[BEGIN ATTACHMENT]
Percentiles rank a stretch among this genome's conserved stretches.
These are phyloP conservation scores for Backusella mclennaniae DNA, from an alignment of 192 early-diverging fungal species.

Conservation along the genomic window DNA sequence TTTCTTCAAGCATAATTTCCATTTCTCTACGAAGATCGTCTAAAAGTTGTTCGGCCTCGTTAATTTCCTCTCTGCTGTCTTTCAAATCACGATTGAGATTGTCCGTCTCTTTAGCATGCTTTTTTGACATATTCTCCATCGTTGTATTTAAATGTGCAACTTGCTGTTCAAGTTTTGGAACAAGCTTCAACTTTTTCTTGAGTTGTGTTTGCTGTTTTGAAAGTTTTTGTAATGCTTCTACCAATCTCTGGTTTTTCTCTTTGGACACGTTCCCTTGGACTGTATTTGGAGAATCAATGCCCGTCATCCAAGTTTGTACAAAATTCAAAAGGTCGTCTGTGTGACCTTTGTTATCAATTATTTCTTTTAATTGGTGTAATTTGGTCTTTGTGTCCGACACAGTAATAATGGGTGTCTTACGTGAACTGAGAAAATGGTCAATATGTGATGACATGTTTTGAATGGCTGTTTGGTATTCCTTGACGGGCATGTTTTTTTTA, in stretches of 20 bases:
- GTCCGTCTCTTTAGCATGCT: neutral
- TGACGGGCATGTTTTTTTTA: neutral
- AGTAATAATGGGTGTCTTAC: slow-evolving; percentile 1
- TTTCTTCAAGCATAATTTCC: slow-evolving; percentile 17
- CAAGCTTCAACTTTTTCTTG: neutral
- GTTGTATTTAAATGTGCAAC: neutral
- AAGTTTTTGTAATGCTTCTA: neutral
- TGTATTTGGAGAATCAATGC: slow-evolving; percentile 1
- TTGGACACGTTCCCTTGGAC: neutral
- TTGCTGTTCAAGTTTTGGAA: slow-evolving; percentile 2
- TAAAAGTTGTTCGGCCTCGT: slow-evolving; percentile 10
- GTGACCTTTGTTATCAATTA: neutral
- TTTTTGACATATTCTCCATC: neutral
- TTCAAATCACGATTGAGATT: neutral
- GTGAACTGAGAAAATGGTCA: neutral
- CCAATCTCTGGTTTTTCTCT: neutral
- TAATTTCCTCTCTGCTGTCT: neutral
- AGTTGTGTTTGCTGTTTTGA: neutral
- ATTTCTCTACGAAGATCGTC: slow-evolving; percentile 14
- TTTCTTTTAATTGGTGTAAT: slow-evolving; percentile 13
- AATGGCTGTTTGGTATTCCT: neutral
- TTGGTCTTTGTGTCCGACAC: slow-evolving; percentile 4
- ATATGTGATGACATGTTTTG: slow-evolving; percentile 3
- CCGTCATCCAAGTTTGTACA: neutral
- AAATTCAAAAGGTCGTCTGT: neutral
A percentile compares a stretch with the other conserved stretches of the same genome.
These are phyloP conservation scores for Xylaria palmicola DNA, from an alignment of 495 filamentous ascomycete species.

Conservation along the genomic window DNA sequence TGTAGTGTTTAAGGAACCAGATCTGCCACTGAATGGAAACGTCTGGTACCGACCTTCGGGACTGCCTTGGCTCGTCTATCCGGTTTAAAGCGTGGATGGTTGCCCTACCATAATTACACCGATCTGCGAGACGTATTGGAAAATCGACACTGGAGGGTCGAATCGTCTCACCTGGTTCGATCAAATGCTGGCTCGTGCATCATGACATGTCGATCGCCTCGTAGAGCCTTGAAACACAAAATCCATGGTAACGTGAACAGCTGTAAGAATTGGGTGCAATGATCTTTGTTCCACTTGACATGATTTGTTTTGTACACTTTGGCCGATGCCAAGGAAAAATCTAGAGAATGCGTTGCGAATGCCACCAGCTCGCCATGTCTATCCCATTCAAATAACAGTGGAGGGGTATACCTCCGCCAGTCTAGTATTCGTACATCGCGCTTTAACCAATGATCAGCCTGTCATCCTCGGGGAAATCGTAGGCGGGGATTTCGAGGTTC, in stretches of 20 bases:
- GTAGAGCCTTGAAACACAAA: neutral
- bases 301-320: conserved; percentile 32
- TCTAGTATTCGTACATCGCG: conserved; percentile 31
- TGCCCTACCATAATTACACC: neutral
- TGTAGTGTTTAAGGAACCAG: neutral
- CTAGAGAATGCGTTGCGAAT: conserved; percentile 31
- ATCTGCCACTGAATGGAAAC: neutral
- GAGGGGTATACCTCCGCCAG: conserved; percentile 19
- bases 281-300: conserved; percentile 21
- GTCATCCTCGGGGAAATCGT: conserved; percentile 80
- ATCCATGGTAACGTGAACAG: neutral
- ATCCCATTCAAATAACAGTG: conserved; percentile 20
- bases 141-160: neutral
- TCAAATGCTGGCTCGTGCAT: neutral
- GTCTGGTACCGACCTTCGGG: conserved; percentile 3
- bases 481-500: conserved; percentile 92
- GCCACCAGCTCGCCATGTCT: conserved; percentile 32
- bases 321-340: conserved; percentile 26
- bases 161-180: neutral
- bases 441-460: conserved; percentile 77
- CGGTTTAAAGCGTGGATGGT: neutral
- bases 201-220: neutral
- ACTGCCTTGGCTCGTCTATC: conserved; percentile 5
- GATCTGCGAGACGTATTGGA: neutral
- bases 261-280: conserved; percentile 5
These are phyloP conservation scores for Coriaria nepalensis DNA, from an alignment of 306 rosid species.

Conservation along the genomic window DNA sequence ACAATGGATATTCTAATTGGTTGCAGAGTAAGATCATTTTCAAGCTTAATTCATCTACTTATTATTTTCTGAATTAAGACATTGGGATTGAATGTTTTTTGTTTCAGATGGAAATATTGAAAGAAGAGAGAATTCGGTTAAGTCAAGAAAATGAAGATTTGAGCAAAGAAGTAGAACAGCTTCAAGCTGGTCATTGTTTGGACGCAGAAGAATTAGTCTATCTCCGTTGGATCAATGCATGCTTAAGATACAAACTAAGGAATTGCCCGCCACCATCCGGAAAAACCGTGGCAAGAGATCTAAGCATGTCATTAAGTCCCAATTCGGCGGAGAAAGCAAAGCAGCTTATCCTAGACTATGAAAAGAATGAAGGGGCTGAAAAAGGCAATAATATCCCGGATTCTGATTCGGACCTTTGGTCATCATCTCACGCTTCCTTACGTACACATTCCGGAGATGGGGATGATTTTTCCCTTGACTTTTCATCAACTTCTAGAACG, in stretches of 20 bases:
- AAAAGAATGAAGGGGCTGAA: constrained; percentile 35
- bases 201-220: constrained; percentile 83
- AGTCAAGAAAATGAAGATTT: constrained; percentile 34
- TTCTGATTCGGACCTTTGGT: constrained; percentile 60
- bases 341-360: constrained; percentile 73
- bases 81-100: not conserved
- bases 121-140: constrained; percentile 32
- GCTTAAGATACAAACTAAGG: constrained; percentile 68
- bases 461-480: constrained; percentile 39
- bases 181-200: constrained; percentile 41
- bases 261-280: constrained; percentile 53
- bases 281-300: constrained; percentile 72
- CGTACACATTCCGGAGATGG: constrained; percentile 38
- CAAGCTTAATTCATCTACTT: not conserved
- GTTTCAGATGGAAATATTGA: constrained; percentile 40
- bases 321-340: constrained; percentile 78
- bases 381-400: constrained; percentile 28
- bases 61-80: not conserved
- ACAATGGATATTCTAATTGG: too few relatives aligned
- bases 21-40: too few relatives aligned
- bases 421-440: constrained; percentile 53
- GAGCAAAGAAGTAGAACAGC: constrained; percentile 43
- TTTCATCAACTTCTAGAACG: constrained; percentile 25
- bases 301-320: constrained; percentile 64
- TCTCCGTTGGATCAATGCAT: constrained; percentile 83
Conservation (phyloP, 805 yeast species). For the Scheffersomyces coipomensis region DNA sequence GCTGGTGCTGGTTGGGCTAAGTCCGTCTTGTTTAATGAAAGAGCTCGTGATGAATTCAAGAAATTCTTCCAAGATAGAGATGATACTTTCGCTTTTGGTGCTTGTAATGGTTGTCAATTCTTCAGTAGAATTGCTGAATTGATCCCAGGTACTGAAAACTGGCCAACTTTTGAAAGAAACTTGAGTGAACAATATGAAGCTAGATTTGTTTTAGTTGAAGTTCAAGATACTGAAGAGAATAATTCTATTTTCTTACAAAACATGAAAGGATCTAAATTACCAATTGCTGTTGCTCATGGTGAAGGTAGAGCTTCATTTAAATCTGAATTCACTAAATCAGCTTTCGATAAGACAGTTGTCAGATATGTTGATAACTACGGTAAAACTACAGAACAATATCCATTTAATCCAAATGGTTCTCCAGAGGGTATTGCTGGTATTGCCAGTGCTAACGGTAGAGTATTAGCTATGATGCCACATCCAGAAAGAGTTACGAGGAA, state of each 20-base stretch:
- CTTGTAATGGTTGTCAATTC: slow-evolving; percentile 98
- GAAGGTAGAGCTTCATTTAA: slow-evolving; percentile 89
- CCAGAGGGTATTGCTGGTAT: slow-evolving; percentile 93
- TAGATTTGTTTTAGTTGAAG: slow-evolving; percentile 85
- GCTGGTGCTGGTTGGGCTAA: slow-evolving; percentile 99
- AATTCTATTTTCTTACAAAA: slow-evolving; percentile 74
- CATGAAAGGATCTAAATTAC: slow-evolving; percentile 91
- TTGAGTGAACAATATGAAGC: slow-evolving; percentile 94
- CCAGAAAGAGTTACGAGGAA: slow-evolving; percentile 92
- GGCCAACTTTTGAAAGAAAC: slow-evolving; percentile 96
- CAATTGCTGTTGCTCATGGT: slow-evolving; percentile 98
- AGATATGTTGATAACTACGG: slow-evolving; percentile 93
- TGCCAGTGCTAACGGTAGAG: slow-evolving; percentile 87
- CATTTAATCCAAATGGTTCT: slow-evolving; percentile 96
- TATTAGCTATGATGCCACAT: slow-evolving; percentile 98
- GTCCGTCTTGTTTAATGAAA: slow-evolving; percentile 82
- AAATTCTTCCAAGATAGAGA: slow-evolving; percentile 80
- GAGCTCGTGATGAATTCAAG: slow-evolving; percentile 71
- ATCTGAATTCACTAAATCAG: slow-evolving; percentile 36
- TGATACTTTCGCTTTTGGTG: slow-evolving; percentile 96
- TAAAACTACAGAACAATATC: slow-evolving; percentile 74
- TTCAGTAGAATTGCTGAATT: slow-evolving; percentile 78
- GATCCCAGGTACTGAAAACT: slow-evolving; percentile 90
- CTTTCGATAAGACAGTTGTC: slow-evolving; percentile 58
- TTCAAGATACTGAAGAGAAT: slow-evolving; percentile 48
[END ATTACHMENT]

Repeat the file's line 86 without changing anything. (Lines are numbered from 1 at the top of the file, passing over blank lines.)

- GAAGGTAGAGCTTCATTTAA: slow-evolving; percentile 89